The future of more than 125,000 people who registered for the Native Hawaiian Roll Commission, Kana'iolowalu, is not in jeopardy following a state department inquiry seeking clarification on the legal status of the Kingdom of Hawaiʻi.
The request sparked an internal dispute within the Office of Hawaiian Affairs, but officials say while there is hurt, there is also hope for healing as they plan to move forward with efforts to create a self-governing body for Native Hawaiians.
"We have suffered enough. We have seen despair. Now let's look to the future of rebuilding, reasserting, reestablishing ourselves as a united people," said OHA CEO Dr. Kamana'opono Crabbe, who sent the Department of Justice request.
"We stand on the shoulders of Queen Lili'uokalani and that in her humble spirit she stood down so that there would not be no bloodshed. I'm personally looking for that kind of humility in all of us to do what would be best for la hui, not what one individual has a theory about, but what would be best for all the people," said OHA Chair Colette Machado.
"I think that people mistake the idea of unity as agreement and it's not so. Unity is built on a common ground. Our common ground is that we believe in the existence of the Hawaiian nation and we believe in our ability to govern ourselves and our resources," said Roll Commission Chair and former Governor John Waihe'e.
The letter sent by Dr. Crabbe requests Secretary of State John Kerry pursue a legal opinion from the U.S. Attorney General regarding the status of Hawai'i under international law.
In it, Dr. Crabbe wrote, "I will be requesting approval from the Trustees of the Office of Hawaiian Affairs that we refrain from pursuing a Native Hawaiian governing entity until we can confirm that the Hawaiian Kingdom as an independent sovereign State, does not continue to exist under international law and that we, as individuals, have no incurred any criminal liability in this pursuit."
OHA officials say Dr. Crabbe's indication he would attempt to put a hold on nation-building efforts are what led them to send a rescind letter to Secretary Kerry.
"It was controversial, but on the other hand, I believe it has brought people much more closer to the debate and discussion of nationhood. Not to argue, but really have serious discussions about the merits of federal recognition and independence and what is the common ground we can all agree to?" said Dr. Crabbe. ""My letter would hopefully bring enough light to this matter, enough consciousness and awareness that -- what are we really asking for? We are asking for the opportunity to self-govern ourselves whatever model that is."
Dr. Crabbe says his state department inquiry was never intended to disrupt Kana'iolowalu, but aimed to acknowledge concerns that have been raised by legal and political scholars about the existence of the Kingdom of Hawai'i.
"Perhaps maybe we should consider some of the feedback and voices from our community who have alluded to these questions and very grave concerns if we move forward that it would invalidate the claims of the Hawaiian Kingdom in the international arena," Dr. Crabbe said.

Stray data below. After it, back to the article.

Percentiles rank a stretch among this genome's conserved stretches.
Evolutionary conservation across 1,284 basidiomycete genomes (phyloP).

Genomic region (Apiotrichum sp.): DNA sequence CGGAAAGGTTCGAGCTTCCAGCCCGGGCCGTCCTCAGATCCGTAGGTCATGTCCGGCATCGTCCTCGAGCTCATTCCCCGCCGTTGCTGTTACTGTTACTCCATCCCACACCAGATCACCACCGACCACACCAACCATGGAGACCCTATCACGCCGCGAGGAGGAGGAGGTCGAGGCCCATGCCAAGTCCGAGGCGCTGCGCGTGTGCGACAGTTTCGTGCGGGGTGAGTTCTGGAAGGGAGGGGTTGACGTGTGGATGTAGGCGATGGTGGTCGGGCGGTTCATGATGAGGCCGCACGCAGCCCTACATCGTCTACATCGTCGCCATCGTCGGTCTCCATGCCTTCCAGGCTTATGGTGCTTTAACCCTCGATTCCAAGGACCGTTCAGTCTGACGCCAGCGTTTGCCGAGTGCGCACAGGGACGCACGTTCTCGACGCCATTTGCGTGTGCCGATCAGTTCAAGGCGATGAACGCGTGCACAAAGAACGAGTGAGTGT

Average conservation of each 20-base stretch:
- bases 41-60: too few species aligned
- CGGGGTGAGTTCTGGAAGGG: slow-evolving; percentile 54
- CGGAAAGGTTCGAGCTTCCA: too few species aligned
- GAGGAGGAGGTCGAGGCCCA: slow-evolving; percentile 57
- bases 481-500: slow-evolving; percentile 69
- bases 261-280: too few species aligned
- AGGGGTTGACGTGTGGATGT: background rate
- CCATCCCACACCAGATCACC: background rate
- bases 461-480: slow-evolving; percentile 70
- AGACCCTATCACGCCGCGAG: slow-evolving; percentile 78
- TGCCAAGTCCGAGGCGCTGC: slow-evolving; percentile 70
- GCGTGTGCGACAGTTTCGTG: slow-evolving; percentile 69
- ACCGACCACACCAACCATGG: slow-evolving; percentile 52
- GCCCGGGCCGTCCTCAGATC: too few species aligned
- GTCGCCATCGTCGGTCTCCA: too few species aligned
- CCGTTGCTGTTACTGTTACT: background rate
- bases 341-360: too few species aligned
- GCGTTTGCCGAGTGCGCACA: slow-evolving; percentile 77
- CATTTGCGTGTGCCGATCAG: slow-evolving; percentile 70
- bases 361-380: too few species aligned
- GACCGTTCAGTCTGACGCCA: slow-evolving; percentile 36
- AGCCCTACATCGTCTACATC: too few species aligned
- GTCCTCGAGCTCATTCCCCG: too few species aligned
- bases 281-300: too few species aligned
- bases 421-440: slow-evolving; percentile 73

OHA Chair Machado confirms trustees will move forward with their $3.9 million commitment to upholding Kana'iolowalu's efforts and honoring the more than 125,000 Native Hawaiians who've registered to participate in a nation-building process.
"Let the people decide -- who am I to say nine trustees going make that decision or one individual, our executive director? We cannot take that responsibility. Those that have come out and said, 'I am a Native Hawaiian' and we have certified you to be with your proof of birth -- that's their decision on what they want. That's democracy at its highest level," said Machado.
Everyone has a different vision of what self -governance looks like -- from total independence as a completely separate nation to federal recognition similar to what Native Americans have -- and all the other possibilities or combinations that exist along the spectrum.
"We have to create something viable for them to rely on and that's the only way to do it is creating a governing entity -- to protect all of our rights -- the land and secure all of this for the generations to come," said Machado.
Roll Commission Chair Waihe'e says Kana'iolowalu does not have a predetermined result, but is designed to bring everyone who wants to participate in the process to the table to share their views.
"This is a positive sign that people care enough to be involved. What does that mean for Kanaʻiolowalu? It means that we need to focus even more so on progressing forward and making sure that our people develop their own forum for discussing these kind of issues," said Waihe'e.
Kanaʻiolowalu is supposed to be the vehicle that brings everyone to the table and then we decide what steps to take next
"It is an opportunity for Native Hawaiians to form their own government and their own relationships and that's exciting and that's different, and I think we ought to take advantage of it," said Waihe'e.
OHA officials confirm the Native Hawaiian Roll Commission will move forward with the election of delegates and a convention this fall, in which governing documents and perhaps a constitution will be written, that will then be shared with all Native Hawaiians who registered for Kana'iolowalu to vote on perhaps as early as January of 2015.